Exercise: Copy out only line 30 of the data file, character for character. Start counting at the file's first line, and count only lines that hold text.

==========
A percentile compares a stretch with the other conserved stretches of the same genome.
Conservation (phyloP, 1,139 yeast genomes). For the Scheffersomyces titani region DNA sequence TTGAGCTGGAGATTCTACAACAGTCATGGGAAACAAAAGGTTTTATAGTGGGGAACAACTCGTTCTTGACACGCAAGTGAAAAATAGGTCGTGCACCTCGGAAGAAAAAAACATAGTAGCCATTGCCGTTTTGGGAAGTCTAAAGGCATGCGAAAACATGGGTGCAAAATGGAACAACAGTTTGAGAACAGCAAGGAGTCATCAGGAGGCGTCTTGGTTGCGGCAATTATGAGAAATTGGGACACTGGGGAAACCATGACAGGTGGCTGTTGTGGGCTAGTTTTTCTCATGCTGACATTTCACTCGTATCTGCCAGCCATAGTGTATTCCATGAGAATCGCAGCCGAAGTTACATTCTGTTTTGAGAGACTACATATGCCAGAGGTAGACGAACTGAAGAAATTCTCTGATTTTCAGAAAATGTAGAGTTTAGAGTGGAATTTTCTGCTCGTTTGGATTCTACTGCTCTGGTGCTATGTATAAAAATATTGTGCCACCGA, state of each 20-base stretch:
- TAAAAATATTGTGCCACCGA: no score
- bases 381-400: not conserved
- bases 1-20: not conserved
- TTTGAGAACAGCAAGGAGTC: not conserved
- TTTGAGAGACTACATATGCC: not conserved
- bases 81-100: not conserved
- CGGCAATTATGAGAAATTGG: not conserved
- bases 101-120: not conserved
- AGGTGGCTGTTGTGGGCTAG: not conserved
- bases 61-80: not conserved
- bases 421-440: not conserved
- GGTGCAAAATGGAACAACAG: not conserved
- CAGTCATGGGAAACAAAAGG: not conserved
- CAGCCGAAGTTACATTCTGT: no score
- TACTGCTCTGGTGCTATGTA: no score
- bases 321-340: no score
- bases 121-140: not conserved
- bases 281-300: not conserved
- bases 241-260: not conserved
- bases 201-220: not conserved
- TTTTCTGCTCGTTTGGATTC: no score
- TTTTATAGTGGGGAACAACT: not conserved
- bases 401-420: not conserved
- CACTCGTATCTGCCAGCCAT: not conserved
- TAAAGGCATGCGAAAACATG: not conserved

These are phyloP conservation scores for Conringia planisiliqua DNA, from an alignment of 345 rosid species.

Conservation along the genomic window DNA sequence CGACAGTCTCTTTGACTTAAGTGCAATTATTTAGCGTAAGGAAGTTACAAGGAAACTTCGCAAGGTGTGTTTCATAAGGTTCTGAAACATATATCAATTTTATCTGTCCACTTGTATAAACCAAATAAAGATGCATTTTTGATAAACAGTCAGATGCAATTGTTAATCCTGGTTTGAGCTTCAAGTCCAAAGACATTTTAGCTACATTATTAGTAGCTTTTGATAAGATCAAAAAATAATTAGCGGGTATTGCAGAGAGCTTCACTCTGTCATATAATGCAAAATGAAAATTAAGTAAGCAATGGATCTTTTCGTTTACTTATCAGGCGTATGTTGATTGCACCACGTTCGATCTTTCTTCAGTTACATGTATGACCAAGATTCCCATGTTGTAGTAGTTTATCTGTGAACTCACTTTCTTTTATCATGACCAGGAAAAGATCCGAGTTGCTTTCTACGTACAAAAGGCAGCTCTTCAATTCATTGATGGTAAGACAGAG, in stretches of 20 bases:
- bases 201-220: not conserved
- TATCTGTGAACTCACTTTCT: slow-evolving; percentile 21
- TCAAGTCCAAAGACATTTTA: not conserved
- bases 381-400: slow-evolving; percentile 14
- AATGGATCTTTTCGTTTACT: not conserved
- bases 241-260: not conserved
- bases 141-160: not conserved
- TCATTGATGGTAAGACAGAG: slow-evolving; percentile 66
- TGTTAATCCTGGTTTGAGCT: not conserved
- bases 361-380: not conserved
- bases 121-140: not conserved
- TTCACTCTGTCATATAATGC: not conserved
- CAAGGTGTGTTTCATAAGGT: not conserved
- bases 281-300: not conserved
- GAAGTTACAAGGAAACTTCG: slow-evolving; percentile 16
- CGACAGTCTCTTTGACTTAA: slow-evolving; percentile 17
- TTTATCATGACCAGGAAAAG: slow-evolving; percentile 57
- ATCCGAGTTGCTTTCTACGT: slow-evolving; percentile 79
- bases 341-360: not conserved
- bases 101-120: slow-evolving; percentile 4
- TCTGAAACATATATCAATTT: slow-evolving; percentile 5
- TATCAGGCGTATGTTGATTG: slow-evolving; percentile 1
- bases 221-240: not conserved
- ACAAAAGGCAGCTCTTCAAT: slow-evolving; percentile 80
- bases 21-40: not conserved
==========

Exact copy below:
- bases 201-220: not conserved